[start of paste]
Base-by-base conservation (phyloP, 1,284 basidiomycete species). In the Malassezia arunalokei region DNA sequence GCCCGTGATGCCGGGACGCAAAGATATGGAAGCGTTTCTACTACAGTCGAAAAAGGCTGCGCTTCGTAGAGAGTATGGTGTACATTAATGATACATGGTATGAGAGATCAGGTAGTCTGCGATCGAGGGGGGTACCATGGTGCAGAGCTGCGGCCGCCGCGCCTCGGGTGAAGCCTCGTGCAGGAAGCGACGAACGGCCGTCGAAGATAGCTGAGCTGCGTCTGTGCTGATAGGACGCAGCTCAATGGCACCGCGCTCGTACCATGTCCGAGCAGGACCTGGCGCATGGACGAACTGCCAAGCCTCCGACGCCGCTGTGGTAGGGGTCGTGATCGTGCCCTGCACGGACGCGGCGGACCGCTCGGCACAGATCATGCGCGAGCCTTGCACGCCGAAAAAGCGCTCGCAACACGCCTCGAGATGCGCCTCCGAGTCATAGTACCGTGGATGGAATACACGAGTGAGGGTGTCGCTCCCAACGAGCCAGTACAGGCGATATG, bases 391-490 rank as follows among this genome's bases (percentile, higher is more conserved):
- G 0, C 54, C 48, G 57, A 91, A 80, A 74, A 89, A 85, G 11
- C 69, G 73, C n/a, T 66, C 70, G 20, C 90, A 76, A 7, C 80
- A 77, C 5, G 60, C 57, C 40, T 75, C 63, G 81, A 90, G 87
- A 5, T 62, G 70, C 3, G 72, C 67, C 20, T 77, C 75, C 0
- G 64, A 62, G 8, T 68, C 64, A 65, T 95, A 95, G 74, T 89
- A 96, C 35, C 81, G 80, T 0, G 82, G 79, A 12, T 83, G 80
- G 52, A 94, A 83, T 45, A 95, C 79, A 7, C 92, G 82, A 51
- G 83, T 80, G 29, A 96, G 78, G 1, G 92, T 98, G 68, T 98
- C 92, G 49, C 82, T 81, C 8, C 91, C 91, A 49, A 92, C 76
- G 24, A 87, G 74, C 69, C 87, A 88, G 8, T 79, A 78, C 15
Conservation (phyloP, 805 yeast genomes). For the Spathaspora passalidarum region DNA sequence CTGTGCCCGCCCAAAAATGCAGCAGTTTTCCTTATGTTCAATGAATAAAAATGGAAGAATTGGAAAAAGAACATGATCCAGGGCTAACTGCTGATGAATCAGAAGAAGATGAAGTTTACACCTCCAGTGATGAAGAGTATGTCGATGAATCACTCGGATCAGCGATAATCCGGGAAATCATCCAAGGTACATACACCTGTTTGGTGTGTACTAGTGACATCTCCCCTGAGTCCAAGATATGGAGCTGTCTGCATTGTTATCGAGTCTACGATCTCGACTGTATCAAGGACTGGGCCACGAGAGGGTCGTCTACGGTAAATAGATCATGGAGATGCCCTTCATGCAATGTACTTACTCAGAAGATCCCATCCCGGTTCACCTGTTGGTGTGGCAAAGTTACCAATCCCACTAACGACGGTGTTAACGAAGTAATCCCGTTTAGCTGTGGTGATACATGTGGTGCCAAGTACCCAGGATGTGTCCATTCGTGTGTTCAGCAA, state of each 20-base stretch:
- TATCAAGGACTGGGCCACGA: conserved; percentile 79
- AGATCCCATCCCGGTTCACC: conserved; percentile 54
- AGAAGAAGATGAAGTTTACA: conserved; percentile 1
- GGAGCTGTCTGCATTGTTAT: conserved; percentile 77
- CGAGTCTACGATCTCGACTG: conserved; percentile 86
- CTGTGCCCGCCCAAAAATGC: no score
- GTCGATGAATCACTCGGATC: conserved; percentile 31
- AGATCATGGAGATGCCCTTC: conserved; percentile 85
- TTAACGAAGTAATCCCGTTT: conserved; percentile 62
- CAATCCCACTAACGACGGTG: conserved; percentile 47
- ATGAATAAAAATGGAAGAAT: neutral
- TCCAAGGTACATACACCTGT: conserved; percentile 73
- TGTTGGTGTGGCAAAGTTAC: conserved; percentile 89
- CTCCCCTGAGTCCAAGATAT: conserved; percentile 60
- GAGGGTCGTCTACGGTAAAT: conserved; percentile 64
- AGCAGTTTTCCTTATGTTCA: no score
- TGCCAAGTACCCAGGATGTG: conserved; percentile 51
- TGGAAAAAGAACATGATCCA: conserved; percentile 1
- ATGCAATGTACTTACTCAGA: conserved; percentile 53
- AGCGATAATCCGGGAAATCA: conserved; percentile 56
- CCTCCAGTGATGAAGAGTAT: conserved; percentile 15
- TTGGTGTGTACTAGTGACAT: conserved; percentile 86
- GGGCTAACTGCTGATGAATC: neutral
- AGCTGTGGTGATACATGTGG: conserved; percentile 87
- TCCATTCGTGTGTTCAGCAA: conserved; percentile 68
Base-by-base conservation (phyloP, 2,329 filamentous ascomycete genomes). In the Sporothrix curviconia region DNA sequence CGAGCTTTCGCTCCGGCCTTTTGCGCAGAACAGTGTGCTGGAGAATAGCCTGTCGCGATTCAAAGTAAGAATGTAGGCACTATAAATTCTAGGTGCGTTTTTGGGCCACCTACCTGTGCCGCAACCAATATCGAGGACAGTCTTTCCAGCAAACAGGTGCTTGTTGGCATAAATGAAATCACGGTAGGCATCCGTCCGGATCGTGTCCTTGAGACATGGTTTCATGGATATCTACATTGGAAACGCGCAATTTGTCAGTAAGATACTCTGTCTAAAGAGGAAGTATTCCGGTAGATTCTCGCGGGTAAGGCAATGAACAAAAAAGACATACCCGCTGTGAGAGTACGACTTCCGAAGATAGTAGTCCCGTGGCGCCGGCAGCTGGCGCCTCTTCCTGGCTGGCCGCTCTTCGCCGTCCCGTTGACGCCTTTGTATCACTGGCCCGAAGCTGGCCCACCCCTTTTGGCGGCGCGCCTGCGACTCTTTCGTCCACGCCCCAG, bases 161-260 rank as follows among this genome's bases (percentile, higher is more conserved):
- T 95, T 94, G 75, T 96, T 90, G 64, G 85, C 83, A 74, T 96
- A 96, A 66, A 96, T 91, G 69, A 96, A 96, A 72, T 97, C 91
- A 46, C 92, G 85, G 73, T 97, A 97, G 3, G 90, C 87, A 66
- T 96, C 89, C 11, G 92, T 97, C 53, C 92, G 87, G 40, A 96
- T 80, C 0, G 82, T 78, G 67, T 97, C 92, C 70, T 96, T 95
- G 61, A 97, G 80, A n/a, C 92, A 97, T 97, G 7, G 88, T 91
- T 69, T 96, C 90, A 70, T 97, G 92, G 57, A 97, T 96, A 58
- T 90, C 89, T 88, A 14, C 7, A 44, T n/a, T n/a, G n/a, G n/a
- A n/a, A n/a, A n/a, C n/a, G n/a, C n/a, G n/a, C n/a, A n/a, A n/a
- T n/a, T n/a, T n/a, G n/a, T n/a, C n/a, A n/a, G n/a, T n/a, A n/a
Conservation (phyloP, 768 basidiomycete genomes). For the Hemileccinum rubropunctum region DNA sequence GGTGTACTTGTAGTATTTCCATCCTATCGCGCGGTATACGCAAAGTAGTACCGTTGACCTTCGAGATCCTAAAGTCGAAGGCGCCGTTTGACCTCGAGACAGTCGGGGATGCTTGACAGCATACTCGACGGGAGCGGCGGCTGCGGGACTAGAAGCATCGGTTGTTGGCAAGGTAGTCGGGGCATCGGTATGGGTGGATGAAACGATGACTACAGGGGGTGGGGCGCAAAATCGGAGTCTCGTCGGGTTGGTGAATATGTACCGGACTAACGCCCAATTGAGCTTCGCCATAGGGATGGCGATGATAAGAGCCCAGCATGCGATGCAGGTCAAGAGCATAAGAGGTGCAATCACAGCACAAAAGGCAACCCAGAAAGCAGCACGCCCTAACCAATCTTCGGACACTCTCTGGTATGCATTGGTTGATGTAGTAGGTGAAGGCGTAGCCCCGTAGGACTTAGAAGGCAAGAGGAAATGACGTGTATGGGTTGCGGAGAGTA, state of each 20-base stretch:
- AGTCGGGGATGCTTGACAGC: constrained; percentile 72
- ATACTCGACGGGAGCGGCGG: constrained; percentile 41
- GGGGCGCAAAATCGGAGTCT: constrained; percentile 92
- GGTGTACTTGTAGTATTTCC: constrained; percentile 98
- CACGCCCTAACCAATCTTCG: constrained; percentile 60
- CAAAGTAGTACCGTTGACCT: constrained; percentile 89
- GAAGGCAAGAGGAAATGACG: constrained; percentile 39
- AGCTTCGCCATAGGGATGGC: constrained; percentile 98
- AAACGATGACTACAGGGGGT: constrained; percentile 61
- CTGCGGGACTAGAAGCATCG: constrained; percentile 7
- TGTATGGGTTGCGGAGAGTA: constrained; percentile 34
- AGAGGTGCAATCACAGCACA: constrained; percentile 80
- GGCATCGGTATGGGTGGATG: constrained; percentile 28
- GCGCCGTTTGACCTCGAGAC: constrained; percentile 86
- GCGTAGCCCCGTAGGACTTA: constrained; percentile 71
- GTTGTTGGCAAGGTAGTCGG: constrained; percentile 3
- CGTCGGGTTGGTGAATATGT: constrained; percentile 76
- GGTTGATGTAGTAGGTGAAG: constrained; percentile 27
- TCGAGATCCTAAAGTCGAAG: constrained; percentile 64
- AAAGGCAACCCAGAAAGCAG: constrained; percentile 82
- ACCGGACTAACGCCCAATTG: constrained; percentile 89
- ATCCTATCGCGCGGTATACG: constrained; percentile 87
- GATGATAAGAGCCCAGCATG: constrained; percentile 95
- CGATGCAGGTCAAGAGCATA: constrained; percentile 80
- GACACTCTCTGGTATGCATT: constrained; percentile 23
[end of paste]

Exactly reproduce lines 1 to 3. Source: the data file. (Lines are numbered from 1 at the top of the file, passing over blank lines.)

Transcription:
Base-by-base conservation (phyloP, 1,284 basidiomycete species). In the Malassezia arunalokei region DNA sequence GCCCGTGATGCCGGGACGCAAAGATATGGAAGCGTTTCTACTACAGTCGAAAAAGGCTGCGCTTCGTAGAGAGTATGGTGTACATTAATGATACATGGTATGAGAGATCAGGTAGTCTGCGATCGAGGGGGGTACCATGGTGCAGAGCTGCGGCCGCCGCGCCTCGGGTGAAGCCTCGTGCAGGAAGCGACGAACGGCCGTCGAAGATAGCTGAGCTGCGTCTGTGCTGATAGGACGCAGCTCAATGGCACCGCGCTCGTACCATGTCCGAGCAGGACCTGGCGCATGGACGAACTGCCAAGCCTCCGACGCCGCTGTGGTAGGGGTCGTGATCGTGCCCTGCACGGACGCGGCGGACCGCTCGGCACAGATCATGCGCGAGCCTTGCACGCCGAAAAAGCGCTCGCAACACGCCTCGAGATGCGCCTCCGAGTCATAGTACCGTGGATGGAATACACGAGTGAGGGTGTCGCTCCCAACGAGCCAGTACAGGCGATATG, bases 391-490 rank as follows among this genome's bases (percentile, higher is more conserved):
- G 0, C 54, C 48, G 57, A 91, A 80, A 74, A 89, A 85, G 11
- C 69, G 73, C n/a, T 66, C 70, G 20, C 90, A 76, A 7, C 80